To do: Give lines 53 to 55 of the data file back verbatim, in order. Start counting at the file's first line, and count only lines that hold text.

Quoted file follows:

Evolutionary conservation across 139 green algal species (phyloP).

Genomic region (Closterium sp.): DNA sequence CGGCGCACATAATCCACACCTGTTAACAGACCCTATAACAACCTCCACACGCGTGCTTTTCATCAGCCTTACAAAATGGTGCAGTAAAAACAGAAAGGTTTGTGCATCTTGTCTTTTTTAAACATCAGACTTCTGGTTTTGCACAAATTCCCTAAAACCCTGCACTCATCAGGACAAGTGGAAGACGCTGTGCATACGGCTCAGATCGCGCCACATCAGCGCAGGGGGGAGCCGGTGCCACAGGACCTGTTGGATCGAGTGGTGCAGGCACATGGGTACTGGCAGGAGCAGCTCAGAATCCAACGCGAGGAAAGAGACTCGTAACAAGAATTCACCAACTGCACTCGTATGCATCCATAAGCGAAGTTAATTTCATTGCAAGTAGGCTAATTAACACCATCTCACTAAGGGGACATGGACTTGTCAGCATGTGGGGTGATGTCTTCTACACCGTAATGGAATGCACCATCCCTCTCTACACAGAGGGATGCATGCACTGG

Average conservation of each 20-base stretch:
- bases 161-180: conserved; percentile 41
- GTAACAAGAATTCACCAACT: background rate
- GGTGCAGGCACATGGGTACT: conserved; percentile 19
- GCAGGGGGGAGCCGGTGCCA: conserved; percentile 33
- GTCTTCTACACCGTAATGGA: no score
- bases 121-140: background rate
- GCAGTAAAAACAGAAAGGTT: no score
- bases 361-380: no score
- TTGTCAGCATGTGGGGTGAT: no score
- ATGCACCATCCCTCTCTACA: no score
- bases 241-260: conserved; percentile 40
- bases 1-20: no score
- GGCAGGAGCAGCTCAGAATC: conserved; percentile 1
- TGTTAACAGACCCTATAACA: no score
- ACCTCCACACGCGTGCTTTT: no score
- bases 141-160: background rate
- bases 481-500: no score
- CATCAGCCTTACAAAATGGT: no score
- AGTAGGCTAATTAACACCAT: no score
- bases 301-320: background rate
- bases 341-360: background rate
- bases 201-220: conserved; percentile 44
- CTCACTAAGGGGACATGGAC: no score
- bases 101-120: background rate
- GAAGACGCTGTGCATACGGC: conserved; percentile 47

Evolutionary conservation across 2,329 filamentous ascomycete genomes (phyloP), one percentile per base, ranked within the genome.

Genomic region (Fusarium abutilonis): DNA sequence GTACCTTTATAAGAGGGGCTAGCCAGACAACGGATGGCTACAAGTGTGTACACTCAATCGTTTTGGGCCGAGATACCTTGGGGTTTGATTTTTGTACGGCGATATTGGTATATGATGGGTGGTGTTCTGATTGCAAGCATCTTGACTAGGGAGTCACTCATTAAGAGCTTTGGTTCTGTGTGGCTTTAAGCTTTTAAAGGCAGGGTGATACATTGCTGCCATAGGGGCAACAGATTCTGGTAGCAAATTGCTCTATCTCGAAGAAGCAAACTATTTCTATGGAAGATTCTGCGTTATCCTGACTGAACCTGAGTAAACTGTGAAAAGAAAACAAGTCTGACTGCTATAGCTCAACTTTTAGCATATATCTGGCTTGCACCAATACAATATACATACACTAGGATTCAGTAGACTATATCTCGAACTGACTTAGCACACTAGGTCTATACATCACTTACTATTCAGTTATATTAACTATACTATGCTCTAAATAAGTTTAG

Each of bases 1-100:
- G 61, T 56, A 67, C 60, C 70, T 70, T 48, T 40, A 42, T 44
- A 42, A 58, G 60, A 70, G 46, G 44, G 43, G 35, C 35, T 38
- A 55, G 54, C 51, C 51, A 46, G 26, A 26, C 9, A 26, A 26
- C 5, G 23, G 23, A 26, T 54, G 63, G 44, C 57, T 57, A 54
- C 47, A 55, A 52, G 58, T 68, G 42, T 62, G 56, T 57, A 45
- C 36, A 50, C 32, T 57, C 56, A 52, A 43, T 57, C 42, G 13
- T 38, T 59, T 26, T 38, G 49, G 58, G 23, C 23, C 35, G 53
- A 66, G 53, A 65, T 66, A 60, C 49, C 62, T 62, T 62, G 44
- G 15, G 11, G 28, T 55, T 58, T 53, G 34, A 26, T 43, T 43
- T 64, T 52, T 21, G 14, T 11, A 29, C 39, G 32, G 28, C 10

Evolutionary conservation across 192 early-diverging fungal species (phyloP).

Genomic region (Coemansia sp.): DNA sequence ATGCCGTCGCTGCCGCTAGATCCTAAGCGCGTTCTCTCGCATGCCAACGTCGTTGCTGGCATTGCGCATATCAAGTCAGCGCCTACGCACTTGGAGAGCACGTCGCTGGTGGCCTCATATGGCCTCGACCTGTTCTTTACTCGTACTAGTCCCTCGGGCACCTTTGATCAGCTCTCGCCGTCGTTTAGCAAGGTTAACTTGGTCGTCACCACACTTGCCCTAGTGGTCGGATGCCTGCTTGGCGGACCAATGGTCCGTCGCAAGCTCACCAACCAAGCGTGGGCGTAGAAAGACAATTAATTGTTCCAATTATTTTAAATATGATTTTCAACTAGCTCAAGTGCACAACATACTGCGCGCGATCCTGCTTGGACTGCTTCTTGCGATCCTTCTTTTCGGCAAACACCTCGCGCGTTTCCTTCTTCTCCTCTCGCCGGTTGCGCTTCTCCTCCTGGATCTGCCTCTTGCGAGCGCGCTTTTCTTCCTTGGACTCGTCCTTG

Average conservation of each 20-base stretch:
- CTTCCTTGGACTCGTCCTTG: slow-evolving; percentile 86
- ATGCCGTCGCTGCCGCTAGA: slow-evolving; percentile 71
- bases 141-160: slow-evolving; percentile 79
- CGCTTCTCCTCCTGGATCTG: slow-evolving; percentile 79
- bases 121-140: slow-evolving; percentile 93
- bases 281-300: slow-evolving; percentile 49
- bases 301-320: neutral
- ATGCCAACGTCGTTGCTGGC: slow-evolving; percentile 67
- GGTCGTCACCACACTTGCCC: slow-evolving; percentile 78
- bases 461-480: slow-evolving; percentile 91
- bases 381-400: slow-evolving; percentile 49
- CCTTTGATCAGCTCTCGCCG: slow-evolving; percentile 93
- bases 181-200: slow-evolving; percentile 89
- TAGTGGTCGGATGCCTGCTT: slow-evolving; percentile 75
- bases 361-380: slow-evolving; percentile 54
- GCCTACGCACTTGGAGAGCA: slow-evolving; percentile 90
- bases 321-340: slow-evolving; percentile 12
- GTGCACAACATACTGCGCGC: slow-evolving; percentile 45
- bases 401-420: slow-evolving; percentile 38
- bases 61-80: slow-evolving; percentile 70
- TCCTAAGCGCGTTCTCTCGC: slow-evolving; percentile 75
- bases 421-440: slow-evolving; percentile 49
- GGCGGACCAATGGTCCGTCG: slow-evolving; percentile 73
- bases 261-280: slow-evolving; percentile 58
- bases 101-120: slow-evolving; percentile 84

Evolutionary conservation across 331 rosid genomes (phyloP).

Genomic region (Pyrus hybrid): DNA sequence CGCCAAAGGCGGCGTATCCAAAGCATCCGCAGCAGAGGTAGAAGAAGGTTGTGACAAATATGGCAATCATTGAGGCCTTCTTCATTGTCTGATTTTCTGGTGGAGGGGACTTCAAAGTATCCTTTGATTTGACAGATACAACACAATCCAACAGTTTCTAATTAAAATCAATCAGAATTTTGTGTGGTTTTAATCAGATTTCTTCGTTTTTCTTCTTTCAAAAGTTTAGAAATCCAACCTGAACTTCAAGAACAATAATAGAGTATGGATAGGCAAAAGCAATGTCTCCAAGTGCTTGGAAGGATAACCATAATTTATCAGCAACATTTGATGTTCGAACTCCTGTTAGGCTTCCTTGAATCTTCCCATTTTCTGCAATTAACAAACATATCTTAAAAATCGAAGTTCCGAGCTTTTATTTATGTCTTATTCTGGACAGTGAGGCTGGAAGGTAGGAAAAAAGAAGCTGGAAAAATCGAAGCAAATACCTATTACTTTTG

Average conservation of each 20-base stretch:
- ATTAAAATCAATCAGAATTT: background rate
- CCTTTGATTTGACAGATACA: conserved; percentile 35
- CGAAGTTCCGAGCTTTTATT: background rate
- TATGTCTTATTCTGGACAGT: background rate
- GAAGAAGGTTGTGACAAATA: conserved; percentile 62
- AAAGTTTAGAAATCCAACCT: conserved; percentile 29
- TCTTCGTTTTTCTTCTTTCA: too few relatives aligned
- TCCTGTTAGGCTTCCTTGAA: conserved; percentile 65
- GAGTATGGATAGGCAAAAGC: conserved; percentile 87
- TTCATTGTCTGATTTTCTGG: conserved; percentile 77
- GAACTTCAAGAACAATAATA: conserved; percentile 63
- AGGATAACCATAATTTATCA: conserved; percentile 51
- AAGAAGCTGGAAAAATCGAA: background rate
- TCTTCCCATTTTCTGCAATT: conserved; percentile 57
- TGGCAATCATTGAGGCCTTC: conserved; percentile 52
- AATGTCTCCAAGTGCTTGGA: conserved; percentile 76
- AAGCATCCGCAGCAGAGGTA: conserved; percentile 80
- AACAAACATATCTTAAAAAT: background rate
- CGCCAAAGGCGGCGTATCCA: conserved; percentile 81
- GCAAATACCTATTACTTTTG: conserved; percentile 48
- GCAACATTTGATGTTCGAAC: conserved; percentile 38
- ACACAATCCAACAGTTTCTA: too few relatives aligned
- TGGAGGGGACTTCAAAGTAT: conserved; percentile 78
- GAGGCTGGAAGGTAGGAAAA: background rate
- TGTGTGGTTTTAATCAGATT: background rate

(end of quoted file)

- GGTCGTCACCACACTTGCCC: slow-evolving; percentile 78
- bases 461-480: slow-evolving; percentile 91
- bases 381-400: slow-evolving; percentile 49